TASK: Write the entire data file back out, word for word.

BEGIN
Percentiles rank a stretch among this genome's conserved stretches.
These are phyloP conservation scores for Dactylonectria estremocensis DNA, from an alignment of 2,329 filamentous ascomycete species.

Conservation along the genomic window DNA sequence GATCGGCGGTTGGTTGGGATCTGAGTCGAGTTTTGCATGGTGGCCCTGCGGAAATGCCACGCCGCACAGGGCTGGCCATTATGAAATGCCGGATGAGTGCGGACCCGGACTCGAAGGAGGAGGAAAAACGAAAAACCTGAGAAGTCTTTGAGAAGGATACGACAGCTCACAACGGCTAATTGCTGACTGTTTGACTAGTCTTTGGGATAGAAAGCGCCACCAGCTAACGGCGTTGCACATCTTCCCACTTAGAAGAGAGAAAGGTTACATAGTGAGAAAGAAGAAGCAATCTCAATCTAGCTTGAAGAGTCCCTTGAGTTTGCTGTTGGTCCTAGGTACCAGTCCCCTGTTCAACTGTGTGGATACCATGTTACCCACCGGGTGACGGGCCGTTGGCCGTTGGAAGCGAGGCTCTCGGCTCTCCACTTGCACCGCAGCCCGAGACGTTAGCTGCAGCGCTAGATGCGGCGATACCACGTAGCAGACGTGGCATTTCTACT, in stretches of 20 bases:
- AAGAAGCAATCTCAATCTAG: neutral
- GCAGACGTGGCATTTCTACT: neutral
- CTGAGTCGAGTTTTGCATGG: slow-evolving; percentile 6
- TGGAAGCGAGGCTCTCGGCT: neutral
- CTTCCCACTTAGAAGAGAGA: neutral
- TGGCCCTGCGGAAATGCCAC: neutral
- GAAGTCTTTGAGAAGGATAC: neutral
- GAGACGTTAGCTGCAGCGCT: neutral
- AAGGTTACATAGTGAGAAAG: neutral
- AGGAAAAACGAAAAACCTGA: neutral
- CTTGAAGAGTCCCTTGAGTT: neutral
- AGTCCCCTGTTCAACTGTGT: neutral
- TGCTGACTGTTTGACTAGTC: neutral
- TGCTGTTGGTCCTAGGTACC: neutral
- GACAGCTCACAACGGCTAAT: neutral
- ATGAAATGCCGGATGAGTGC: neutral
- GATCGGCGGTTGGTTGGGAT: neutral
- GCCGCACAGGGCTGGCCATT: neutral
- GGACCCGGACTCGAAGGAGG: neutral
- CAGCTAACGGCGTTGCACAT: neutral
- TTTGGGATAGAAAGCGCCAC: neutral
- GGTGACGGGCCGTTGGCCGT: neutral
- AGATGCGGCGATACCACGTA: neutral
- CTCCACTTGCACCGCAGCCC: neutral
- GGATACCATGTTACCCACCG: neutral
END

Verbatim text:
Percentiles rank a stretch among this genome's conserved stretches.
These are phyloP conservation scores for Dactylonectria estremocensis DNA, from an alignment of 2,329 filamentous ascomycete species.

Conservation along the genomic window DNA sequence GATCGGCGGTTGGTTGGGATCTGAGTCGAGTTTTGCATGGTGGCCCTGCGGAAATGCCACGCCGCACAGGGCTGGCCATTATGAAATGCCGGATGAGTGCGGACCCGGACTCGAAGGAGGAGGAAAAACGAAAAACCTGAGAAGTCTTTGAGAAGGATACGACAGCTCACAACGGCTAATTGCTGACTGTTTGACTAGTCTTTGGGATAGAAAGCGCCACCAGCTAACGGCGTTGCACATCTTCCCACTTAGAAGAGAGAAAGGTTACATAGTGAGAAAGAAGAAGCAATCTCAATCTAGCTTGAAGAGTCCCTTGAGTTTGCTGTTGGTCCTAGGTACCAGTCCCCTGTTCAACTGTGTGGATACCATGTTACCCACCGGGTGACGGGCCGTTGGCCGTTGGAAGCGAGGCTCTCGGCTCTCCACTTGCACCGCAGCCCGAGACGTTAGCTGCAGCGCTAGATGCGGCGATACCACGTAGCAGACGTGGCATTTCTACT, in stretches of 20 bases:
- AAGAAGCAATCTCAATCTAG: neutral
- GCAGACGTGGCATTTCTACT: neutral
- CTGAGTCGAGTTTTGCATGG: slow-evolving; percentile 6
- TGGAAGCGAGGCTCTCGGCT: neutral
- CTTCCCACTTAGAAGAGAGA: neutral
- TGGCCCTGCGGAAATGCCAC: neutral
- GAAGTCTTTGAGAAGGATAC: neutral
- GAGACGTTAGCTGCAGCGCT: neutral
- AAGGTTACATAGTGAGAAAG: neutral
- AGGAAAAACGAAAAACCTGA: neutral
- CTTGAAGAGTCCCTTGAGTT: neutral
- AGTCCCCTGTTCAACTGTGT: neutral
- TGCTGACTGTTTGACTAGTC: neutral
- TGCTGTTGGTCCTAGGTACC: neutral
- GACAGCTCACAACGGCTAAT: neutral
- ATGAAATGCCGGATGAGTGC: neutral
- GATCGGCGGTTGGTTGGGAT: neutral
- GCCGCACAGGGCTGGCCATT: neutral
- GGACCCGGACTCGAAGGAGG: neutral
- CAGCTAACGGCGTTGCACAT: neutral
- TTTGGGATAGAAAGCGCCAC: neutral
- GGTGACGGGCCGTTGGCCGT: neutral
- AGATGCGGCGATACCACGTA: neutral
- CTCCACTTGCACCGCAGCCC: neutral
- GGATACCATGTTACCCACCG: neutral